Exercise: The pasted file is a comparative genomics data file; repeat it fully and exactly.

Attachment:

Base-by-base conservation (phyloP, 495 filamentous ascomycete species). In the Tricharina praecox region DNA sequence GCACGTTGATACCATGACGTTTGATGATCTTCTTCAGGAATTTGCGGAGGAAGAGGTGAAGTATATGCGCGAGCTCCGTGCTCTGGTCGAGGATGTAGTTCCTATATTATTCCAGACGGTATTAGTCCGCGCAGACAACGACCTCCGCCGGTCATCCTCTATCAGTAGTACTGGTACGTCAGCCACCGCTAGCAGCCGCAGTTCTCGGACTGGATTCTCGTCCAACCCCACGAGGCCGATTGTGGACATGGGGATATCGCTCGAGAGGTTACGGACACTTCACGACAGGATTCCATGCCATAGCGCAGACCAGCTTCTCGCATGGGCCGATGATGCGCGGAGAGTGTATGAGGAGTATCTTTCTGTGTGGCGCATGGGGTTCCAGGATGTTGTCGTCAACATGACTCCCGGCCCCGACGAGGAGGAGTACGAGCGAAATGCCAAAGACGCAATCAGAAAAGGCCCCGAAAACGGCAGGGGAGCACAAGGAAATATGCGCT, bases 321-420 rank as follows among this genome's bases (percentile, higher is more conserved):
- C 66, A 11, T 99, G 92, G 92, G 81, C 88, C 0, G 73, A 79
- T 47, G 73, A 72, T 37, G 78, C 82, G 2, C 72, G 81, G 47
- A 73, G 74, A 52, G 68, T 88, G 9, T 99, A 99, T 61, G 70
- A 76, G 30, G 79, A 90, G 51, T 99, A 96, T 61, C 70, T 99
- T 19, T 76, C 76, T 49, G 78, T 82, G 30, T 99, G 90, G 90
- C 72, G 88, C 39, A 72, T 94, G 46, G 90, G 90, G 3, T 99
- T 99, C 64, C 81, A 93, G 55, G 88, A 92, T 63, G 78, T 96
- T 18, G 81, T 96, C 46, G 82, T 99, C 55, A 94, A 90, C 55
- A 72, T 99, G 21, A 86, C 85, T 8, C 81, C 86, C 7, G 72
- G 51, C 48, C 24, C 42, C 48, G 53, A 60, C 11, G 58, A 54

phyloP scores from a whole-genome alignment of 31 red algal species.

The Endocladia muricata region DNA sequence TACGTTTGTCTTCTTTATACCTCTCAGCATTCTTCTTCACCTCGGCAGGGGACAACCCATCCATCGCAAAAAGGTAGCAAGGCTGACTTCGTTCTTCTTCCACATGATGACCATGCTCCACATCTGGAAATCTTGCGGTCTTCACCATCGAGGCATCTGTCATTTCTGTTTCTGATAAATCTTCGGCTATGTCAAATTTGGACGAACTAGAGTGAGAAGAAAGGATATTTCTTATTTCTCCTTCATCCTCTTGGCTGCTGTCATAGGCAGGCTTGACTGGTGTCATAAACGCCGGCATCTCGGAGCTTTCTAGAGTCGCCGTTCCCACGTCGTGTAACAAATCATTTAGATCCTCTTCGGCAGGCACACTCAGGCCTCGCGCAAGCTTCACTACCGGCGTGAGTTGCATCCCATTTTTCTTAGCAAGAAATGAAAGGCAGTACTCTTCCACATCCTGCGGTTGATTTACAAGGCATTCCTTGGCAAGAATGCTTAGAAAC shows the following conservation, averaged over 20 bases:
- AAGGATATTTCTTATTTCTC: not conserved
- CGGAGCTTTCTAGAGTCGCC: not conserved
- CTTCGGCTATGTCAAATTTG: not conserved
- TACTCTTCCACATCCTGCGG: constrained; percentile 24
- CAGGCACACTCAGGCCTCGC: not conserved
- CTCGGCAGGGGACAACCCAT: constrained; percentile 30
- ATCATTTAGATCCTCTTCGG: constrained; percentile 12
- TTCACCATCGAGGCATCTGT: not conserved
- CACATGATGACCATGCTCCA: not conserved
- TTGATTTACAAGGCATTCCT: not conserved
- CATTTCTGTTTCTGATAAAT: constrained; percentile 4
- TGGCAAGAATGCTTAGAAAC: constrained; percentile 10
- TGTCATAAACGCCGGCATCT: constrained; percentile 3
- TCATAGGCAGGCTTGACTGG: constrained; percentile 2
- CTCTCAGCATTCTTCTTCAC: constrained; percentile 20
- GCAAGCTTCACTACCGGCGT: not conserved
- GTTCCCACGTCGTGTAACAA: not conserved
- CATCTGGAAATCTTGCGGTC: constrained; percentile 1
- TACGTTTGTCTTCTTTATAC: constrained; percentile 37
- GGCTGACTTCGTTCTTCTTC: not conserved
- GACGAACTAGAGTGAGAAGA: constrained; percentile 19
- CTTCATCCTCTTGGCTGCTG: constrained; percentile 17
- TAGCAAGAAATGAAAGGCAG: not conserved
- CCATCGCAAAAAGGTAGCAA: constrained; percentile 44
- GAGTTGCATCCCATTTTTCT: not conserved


Base-by-base conservation (phyloP, 495 filamentous ascomycete species). In the Tricharina praecox region DNA sequence GCACGTTGATACCATGACGTTTGATGATCTTCTTCAGGAATTTGCGGAGGAAGAGGTGAAGTATATGCGCGAGCTCCGTGCTCTGGTCGAGGATGTAGTTCCTATATTATTCCAGACGGTATTAGTCCGCGCAGACAACGACCTCCGCCGGTCATCCTCTATCAGTAGTACTGGTACGTCAGCCACCGCTAGCAGCCGCAGTTCTCGGACTGGATTCTCGTCCAACCCCACGAGGCCGATTGTGGACATGGGGATATCGCTCGAGAGGTTACGGACACTTCACGACAGGATTCCATGCCATAGCGCAGACCAGCTTCTCGCATGGGCCGATGATGCGCGGAGAGTGTATGAGGAGTATCTTTCTGTGTGGCGCATGGGGTTCCAGGATGTTGTCGTCAACATGACTCCCGGCCCCGACGAGGAGGAGTACGAGCGAAATGCCAAAGACGCAATCAGAAAAGGCCCCGAAAACGGCAGGGGAGCACAAGGAAATATGCGCT, bases 321-420 rank as follows among this genome's bases (percentile, higher is more conserved):
- C 66, A 11, T 99, G 92, G 92, G 81, C 88, C 0, G 73, A 79
- T 47, G 73, A 72, T 37, G 78, C 82, G 2, C 72, G 81, G 47
- A 73, G 74, A 52, G 68, T 88, G 9, T 99, A 99, T 61, G 70
- A 76, G 30, G 79, A 90, G 51, T 99, A 96, T 61, C 70, T 99
- T 19, T 76, C 76, T 49, G 78, T 82, G 30, T 99, G 90, G 90
- C 72, G 88, C 39, A 72, T 94, G 46, G 90, G 90, G 3, T 99
- T 99, C 64, C 81, A 93, G 55, G 88, A 92, T 63, G 78, T 96
- T 18, G 81, T 96, C 46, G 82, T 99, C 55, A 94, A 90, C 55
- A 72, T 99, G 21, A 86, C 85, T 8, C 81, C 86, C 7, G 72
- G 51, C 48, C 24, C 42, C 48, G 53, A 60, C 11, G 58, A 54

phyloP scores from a whole-genome alignment of 31 red algal species.

The Endocladia muricata region DNA sequence TACGTTTGTCTTCTTTATACCTCTCAGCATTCTTCTTCACCTCGGCAGGGGACAACCCATCCATCGCAAAAAGGTAGCAAGGCTGACTTCGTTCTTCTTCCACATGATGACCATGCTCCACATCTGGAAATCTTGCGGTCTTCACCATCGAGGCATCTGTCATTTCTGTTTCTGATAAATCTTCGGCTATGTCAAATTTGGACGAACTAGAGTGAGAAGAAAGGATATTTCTTATTTCTCCTTCATCCTCTTGGCTGCTGTCATAGGCAGGCTTGACTGGTGTCATAAACGCCGGCATCTCGGAGCTTTCTAGAGTCGCCGTTCCCACGTCGTGTAACAAATCATTTAGATCCTCTTCGGCAGGCACACTCAGGCCTCGCGCAAGCTTCACTACCGGCGTGAGTTGCATCCCATTTTTCTTAGCAAGAAATGAAAGGCAGTACTCTTCCACATCCTGCGGTTGATTTACAAGGCATTCCTTGGCAAGAATGCTTAGAAAC shows the following conservation, averaged over 20 bases:
- AAGGATATTTCTTATTTCTC: not conserved
- CGGAGCTTTCTAGAGTCGCC: not conserved
- CTTCGGCTATGTCAAATTTG: not conserved
- TACTCTTCCACATCCTGCGG: constrained; percentile 24
- CAGGCACACTCAGGCCTCGC: not conserved
- CTCGGCAGGGGACAACCCAT: constrained; percentile 30
- ATCATTTAGATCCTCTTCGG: constrained; percentile 12
- TTCACCATCGAGGCATCTGT: not conserved
- CACATGATGACCATGCTCCA: not conserved
- TTGATTTACAAGGCATTCCT: not conserved
- CATTTCTGTTTCTGATAAAT: constrained; percentile 4
- TGGCAAGAATGCTTAGAAAC: constrained; percentile 10
- TGTCATAAACGCCGGCATCT: constrained; percentile 3
- TCATAGGCAGGCTTGACTGG: constrained; percentile 2
- CTCTCAGCATTCTTCTTCAC: constrained; percentile 20
- GCAAGCTTCACTACCGGCGT: not conserved
- GTTCCCACGTCGTGTAACAA: not conserved
- CATCTGGAAATCTTGCGGTC: constrained; percentile 1
- TACGTTTGTCTTCTTTATAC: constrained; percentile 37
- GGCTGACTTCGTTCTTCTTC: not conserved
- GACGAACTAGAGTGAGAAGA: constrained; percentile 19
- CTTCATCCTCTTGGCTGCTG: constrained; percentile 17
- TAGCAAGAAATGAAAGGCAG: not conserved
- CCATCGCAAAAAGGTAGCAA: constrained; percentile 44
- GAGTTGCATCCCATTTTTCT: not conserved